Presentation on theme: "When In the 1890’s Baron Pierre de Coubertin from France proposed to resume the tradition of Olympic Games and introduced his objectives, which were to."— Presentation transcript:
When In the 1890’s Baron Pierre de Coubertin from France proposed to resume the tradition of Olympic Games and introduced his objectives, which were to bring all nations together, involve them not only physically, but also emotionally in the beauty of fair play competition and joy.. he excluded women.
The only role of women’s participation in the Olympics, was rewarding men with applause.
‘’Olympics were NO place for women’’. - Baron Pierre de Coubertin
Back then, women were believed to be weak due to energy expended on reproductive functions and being way too emotional, wheras men were naturally agressive and better fitted for exercising and sports.
Notwithstanding, women were given a premission to participate in a few recreational sports at the beginnig of 1900’s.
Football (since 1996) Curling (since 1998) Weightlifting (since 2000)
Wrestling (since 2004) Boxing (since 2012) Taekwondo (since 2000)
She was British tennis player and the first woman, who won Olympic Gold medal in Paris, France in 1900.
Blankers – Koen was a Dutch athlete, most – known for winning four gold medals at the 1948 Summer Olympics, London. During her succesfull career she set twelve world records, won five European titles. ‘’The Flying Housewife’’ - as audience called her – was voted "Female Athlete of the Century’’ in 1999.
She is a Romanian gymnast, winner of three Olympic gold medals at the 1976 Olympics, Montreal. Nadia is the first female gymnast ever, who had been awarded a perfect score of 10. At the 1980 Olympics, she won two gold medals. One of the best-known gymnasts in the world.
Nawal is a Moroccan hurdler, who won the inaugural women's 400 m hurdles event at the 1984 Summer Olympics, thereby becoming the first female Muslim born on the continent of Africa to become an Olympic champion.
Sixteen-year-old gymnast Mary Lou Retton entered the 1984 Olympics with no major international experience. She became the first American, woman or man, to win the all-around after earning perfect 10s for the floor exercise and vault.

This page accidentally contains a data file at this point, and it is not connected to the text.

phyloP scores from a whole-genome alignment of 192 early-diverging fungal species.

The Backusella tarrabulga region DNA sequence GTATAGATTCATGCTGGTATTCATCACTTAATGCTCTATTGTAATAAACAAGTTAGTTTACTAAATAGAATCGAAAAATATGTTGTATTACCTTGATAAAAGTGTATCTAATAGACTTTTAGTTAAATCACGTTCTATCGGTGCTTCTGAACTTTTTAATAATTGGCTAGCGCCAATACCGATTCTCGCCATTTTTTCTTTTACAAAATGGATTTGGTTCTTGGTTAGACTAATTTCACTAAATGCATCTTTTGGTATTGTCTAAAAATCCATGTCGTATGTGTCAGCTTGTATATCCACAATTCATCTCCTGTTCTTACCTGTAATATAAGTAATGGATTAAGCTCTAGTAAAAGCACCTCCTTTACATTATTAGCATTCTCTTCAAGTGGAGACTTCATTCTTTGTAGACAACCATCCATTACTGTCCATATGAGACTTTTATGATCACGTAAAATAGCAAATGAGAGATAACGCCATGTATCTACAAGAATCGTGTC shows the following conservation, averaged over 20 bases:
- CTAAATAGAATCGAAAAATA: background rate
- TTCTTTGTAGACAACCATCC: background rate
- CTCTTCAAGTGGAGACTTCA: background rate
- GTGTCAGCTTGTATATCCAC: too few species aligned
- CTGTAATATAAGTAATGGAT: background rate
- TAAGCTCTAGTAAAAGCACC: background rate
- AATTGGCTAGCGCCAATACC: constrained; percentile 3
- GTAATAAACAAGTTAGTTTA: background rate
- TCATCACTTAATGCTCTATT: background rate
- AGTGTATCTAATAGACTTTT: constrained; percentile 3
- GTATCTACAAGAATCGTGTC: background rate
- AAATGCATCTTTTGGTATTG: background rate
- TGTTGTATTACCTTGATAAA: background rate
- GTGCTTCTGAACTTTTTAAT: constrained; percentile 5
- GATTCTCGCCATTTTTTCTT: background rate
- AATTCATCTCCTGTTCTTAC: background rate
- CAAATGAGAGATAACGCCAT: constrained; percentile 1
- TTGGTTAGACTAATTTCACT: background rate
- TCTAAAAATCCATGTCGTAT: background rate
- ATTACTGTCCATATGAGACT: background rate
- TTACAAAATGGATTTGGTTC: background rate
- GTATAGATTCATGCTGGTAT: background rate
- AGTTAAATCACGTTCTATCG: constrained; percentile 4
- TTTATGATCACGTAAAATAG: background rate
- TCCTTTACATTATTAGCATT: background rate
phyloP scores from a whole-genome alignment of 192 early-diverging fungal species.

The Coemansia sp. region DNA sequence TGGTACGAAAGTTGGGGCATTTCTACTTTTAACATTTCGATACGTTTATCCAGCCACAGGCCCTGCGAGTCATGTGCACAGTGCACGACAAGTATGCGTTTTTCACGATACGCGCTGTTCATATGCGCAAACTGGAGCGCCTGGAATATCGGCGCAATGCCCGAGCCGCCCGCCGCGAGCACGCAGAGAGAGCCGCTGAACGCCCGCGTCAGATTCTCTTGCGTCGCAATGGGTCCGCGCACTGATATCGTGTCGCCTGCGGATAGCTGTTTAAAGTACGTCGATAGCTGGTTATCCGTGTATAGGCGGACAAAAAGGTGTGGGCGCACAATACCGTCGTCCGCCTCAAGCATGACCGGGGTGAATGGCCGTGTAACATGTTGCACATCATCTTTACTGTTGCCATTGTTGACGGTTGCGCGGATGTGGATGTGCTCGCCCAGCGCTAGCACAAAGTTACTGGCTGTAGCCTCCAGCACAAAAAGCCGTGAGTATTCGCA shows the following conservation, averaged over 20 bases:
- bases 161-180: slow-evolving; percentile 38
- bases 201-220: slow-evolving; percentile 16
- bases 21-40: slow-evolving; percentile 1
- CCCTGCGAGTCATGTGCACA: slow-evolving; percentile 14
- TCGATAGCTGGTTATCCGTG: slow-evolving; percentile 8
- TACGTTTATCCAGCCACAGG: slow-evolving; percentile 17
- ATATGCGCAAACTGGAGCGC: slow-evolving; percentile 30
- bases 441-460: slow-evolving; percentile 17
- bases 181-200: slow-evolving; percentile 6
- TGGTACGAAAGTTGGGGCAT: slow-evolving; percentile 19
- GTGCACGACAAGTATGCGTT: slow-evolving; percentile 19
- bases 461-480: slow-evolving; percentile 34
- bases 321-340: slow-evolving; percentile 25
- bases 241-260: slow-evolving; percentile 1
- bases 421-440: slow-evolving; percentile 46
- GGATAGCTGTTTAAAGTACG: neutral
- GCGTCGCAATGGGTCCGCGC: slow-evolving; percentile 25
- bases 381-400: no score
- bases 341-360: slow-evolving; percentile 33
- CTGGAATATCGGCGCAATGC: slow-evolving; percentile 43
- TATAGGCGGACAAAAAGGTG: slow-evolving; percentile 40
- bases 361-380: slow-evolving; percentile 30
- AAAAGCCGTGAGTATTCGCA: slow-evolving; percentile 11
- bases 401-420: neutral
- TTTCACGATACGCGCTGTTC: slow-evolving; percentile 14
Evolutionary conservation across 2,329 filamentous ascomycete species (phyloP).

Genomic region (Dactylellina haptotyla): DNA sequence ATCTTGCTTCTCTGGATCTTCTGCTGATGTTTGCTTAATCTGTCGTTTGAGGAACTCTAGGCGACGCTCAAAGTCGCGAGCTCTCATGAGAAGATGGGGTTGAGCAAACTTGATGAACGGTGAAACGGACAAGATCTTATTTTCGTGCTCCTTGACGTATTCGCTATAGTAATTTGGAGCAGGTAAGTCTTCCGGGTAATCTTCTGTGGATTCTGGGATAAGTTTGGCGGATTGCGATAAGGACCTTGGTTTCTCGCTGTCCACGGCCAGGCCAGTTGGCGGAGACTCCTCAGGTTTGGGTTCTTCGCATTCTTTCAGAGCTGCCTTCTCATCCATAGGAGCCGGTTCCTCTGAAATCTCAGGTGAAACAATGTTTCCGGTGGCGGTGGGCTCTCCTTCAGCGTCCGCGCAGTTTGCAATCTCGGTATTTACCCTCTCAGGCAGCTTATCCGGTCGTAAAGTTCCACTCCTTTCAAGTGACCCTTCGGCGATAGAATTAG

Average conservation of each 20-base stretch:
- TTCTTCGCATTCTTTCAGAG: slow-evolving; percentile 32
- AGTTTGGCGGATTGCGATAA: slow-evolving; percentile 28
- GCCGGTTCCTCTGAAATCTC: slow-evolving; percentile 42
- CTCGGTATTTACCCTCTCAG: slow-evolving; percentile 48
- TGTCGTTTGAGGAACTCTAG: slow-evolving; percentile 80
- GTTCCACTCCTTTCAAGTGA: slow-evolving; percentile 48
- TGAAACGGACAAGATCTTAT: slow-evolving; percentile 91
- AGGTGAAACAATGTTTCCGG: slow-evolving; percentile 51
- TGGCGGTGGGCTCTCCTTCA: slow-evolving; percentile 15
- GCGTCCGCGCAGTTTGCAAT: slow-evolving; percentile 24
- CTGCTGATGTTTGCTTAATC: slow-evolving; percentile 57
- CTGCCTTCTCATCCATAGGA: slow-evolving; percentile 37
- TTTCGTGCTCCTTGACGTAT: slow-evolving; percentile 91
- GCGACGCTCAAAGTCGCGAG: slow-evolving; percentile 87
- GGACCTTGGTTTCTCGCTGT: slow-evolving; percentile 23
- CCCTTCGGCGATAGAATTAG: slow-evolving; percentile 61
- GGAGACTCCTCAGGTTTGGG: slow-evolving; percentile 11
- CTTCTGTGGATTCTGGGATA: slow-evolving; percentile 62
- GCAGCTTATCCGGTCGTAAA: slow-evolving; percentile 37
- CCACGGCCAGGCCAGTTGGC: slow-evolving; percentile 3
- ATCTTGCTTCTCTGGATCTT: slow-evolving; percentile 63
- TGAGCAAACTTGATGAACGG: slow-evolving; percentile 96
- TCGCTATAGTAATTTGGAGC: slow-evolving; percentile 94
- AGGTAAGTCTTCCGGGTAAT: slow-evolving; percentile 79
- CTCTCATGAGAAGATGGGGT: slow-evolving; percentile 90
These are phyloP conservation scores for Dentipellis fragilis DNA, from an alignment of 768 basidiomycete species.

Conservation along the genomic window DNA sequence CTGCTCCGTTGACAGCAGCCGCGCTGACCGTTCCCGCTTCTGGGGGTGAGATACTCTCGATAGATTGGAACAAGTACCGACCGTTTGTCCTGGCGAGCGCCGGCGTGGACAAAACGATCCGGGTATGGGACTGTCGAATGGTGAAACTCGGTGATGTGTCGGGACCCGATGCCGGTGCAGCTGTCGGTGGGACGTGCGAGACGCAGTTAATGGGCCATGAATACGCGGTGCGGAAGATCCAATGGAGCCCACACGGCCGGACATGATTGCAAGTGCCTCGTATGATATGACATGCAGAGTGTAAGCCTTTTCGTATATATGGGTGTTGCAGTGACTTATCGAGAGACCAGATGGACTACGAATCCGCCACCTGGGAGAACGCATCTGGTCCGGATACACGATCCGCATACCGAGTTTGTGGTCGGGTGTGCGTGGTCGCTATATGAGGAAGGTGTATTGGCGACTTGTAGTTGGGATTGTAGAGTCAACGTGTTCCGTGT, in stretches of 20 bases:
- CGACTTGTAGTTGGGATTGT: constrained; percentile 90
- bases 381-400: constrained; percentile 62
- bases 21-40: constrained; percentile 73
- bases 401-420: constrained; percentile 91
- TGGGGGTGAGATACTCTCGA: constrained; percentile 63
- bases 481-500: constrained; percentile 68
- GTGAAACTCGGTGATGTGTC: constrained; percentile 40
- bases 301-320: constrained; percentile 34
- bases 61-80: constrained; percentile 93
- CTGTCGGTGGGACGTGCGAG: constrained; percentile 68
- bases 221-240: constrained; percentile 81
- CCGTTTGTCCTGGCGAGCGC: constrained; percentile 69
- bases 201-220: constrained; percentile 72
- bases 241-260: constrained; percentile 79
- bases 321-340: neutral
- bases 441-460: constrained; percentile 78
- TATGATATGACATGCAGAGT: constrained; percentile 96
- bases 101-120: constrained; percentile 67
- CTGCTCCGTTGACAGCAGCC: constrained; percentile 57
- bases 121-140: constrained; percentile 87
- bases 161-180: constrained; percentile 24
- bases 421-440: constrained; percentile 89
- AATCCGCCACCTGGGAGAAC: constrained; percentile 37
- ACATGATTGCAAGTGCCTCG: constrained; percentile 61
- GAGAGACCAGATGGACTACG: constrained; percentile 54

In the 1996 women's gymnastics team competition, little-known Kerri Strug injured her left ankle on her first vault but gamely attempted a second and stuck the landing to ensure the U.S. women got their first team gold.
Cathy Freeman, an Australian with Aboriginal heritage who days earlier lit the cauldron to open the 2000 Sydney Olympics, won the 400 meters under a searing spotlight. She took a victory lap carrying the Australian and Aboriginal flags.
The USA's Mary Decker and Britian's Zola Budd collided in the 1984 final of the 3,000 meters, leaving pre-race favorite Decker with a pulled hip muscle, unable to get up and finish the race. Budd finished seventh. Debate ensued over whether Budd had cut inside without establishing a clear lead.
In the 1968 Summer Olympics, when standing on the gold medal podium with Soviet Union's Larissa Petrik, Vera Caslavska from Czechoslovakia put her head down while the Soviet Union anthem was playing to protest Soviet Union's invasion of Czechoslovakia.
British Equestrian, Lorna Johnstone was 70 years and 5 days old when she rode at the 1972 Games, thus being the oldest woman ever to compete at an Olympic Games.
Unhindered by the limits set on female competitors at earlier Games - in 1952 sets a record for most medals won by a woman in one Olympics, with two golds and five silvers.
In conclusion, women are equal to men in every way. Women deserve respect. Women can make the history. Women matter.
We can be as successful as men. We can achieve anything. We work as hard as everyone. Women at Olympic Games will never be forgotten, because of their persistence, diligence and dedication to sports.
Resources: Images: Google Images Biographies: Wikipedia ‘’Memorable moments’’ content: Graphics & comments: Aleksandra Szejnoga